Finishing Well by Head of Upper School Ben Snyder
In the most recent issue of The Nobleman, Jonathan Bloch ’14 wrote a very thoughtful piece about the importance of finishing well – of leaving Nobles feeling proud of the effort he had expended, grateful for the new experiences he had, and appreciative of the relationships he had built with peers and adults. While his message may have been intended to remind his classmates to take stock of all that has happened during their time together, I think there are important lessons here for all students (and good reminders for adults).
As we get ready to close the school year, I want to be both practical about what the final weeks entail and also encourage us to step back and take stock of the year. I get concerned in the spring that students are 'over-stretched' in their commitments as we enter arguably the most important academic phase of the year – including preparation for final exams.
So here are my 8 tips to helping your son or daughter manage the last six weeks of school.
1. For exams: Your child should try to take some time each weekend to organize notes, tests, quizzes, old review sheets, and syllabi so that when exam preparation time comes, these materials will be readily available. While it might feel unrealistic to create study sheets before the last few weekends, some students may have the time to start nibbling away at it. Creating a ‘finals folder’ for each subject will help; this provides a repository for all of these papers that will be useful for studying. Even a quick 20 or 30 minutes on a light homework night will make a difference.
2. If your child is having difficulty in a particular course, NOW is the time to see that teacher for extra help – with special attention paid to exam preparation. Work with your child’s advisor if there are ways he/she can support you and your son or daughter down the stretch. Often a quick “head’s up” call or note to the advisor can be very helpful.
3. Sleep and good food are critical factors in learning. If your child is out or up late - especially on the weekends - this will hinder learning. Discourage sleepovers (I often say that the best thing that happens at sleepovers is that no one gets any sleep). Returning to school on a Monday exhausted from a weekend of lost sleep is an incredible disadvantage in academic work. Especially on exam days, sufficient sleep and healthy food will ensure focus and keep your child healthy.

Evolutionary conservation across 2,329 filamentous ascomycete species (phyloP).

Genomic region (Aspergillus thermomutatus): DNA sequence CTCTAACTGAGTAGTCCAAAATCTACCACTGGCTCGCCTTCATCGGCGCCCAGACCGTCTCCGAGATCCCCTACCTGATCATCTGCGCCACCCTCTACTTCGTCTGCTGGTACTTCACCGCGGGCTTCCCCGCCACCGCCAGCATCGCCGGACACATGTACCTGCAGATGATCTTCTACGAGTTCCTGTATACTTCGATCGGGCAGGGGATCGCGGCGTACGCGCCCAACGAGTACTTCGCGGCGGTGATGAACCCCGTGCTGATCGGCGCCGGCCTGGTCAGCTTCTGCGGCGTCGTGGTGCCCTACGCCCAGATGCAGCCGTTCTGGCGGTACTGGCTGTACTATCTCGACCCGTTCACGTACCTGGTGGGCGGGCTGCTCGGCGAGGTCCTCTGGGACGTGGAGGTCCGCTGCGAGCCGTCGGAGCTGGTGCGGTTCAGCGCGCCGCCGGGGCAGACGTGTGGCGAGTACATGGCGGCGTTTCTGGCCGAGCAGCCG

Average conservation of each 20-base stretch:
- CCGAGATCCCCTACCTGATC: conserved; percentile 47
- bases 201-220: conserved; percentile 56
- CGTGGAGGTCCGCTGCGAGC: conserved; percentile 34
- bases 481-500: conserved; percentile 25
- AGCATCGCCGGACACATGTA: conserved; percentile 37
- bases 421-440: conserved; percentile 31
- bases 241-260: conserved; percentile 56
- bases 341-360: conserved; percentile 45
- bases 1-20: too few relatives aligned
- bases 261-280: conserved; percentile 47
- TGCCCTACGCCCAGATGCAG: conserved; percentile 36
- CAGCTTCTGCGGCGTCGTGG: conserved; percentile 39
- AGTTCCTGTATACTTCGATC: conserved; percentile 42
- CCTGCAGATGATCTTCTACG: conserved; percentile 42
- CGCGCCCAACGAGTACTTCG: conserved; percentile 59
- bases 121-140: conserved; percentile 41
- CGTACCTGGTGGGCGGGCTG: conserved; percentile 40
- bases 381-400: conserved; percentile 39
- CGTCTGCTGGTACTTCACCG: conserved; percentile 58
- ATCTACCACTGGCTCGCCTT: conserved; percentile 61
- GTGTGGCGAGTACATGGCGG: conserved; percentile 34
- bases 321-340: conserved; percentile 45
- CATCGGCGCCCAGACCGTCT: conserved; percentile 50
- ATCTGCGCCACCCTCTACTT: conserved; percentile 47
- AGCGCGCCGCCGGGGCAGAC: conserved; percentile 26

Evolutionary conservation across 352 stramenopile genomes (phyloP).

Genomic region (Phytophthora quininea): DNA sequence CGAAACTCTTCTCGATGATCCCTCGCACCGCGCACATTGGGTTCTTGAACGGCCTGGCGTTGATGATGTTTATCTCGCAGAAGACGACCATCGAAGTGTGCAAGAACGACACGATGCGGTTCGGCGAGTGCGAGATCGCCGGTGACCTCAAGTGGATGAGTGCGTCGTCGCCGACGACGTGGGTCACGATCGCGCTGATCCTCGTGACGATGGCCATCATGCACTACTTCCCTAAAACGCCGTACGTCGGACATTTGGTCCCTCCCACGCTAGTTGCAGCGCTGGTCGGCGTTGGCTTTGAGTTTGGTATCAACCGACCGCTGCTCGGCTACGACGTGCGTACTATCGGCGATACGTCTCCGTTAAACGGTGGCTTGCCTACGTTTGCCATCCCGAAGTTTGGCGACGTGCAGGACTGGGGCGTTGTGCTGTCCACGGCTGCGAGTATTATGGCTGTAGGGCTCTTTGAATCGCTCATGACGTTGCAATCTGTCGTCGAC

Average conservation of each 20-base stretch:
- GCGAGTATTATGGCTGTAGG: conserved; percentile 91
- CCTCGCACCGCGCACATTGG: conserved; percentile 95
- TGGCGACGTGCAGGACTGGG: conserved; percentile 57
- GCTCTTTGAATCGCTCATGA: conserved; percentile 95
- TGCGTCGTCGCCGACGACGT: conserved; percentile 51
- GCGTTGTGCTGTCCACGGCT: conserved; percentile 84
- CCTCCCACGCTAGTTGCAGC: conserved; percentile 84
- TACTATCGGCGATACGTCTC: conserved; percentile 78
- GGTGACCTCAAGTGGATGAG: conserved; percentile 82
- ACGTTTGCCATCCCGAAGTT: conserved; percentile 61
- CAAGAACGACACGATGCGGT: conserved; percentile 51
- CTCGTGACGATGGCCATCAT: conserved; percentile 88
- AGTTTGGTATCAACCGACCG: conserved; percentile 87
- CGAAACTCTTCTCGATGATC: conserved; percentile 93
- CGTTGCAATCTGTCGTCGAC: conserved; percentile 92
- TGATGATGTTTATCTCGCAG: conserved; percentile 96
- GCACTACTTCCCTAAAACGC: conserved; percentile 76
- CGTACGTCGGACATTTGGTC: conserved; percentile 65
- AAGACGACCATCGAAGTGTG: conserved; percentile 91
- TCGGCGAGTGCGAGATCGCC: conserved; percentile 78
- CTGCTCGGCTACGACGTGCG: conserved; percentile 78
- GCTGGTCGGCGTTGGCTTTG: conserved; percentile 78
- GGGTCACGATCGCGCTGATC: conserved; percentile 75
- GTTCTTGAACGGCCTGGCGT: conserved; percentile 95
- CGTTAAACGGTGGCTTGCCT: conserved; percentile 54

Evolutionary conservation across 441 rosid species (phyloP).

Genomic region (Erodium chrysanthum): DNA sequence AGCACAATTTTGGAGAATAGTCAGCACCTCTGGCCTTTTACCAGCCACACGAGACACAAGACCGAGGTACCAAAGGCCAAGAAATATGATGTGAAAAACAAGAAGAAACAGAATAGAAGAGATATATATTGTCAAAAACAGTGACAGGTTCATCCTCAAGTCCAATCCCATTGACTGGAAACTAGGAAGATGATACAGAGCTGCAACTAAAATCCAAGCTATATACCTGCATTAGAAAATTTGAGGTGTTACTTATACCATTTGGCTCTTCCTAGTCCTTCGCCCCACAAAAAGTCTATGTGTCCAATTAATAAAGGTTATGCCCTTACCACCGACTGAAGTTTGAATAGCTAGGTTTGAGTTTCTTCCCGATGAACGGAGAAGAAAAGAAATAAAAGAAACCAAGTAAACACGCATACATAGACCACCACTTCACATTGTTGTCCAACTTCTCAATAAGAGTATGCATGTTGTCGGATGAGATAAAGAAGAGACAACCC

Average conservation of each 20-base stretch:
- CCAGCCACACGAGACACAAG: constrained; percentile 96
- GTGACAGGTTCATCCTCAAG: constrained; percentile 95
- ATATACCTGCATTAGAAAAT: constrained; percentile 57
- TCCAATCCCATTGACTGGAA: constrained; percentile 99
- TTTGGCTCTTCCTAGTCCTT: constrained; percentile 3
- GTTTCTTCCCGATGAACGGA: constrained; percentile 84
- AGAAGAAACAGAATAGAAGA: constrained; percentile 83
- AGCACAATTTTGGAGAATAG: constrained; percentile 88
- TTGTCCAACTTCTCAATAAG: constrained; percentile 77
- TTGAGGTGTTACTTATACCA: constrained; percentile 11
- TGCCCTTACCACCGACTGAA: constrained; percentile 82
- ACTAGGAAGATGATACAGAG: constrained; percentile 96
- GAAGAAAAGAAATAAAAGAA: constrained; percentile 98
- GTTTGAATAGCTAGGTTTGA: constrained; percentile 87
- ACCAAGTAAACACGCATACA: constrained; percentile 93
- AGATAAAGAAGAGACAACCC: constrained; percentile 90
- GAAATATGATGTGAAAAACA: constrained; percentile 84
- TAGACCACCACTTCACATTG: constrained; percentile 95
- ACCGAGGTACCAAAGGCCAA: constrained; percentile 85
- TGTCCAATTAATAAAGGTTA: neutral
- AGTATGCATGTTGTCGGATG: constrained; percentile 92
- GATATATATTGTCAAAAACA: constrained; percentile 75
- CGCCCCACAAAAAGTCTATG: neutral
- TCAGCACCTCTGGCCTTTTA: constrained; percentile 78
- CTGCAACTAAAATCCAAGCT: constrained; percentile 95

4. Be wary of too many commitments. Spring is a time of many athletic tournaments, outside recitals and performances, family gatherings, and other commitments that can take enormous amounts of time and energy. It is important to gauge how much time these commitments will take. As these commitments build, it is helpful to plan out on an hourly basis a few weeks in advance what the commitments are and when the academic work will get done. Make sure you’ve blocked out enough time for homework and studying – and it may be appropriate to step away from a commitment or two in order ensure proper time for study and rest.
5. Know where your child is at all times - keep calling fellow parents to insure that your child is appropriately supervised. Our children live in mortal fear of being ‘horribly embarrassed’ by us if we call. Know your children will still love you after you pick up the phone and call – they may just not show it in that moment.
6. Give them an assist on summer. Each year I write about (and get positive feedback on) the importance of kids getting summer jobs. But remember that many of our children have never looked for a job – so this is an area where you can be really helpful in terms of brainstorming, generating contacts, etc.
7. Find time to talk with your kid(s) about something other than school. So often young people feel that parents are only relating to them (and evaluating them) around school – and that their academic success (or lack of it) is the only barometer of how they will be judged. The topics don’t matter (movies, plays, friends, extended family, etc), but we should try not to forget that our kids are much more than their grades and activities.
8. Encourage your children to thank their teachers, coaches and mentors as the year concludes. In the excitement of wrapping up the year, we often forget the amount of time, care, energy, and commitment that Nobles faculty put into making the entire Nobles experience a positive one for our students. A quick note from a student or a moment after class to pass along a sincere thank you to a Nobles adult carries such meaning for our faculty – and leaves that lasting impression of gratitude that re-charges the batteries of those who put so much of themselves into our children.
For some students it may seem unrealistic to expect much work to be done ahead of the final week in preparation for exams. However, the basic principles of using the weekends to catch up, communicating openly and honestly with teachers at crunch times, and asking for help from the advisor when things feel overwhelming apply even more so as we head down the stretch and finish well. We look forward to seeing you at as many events as you can make as another successful school year draws to a close.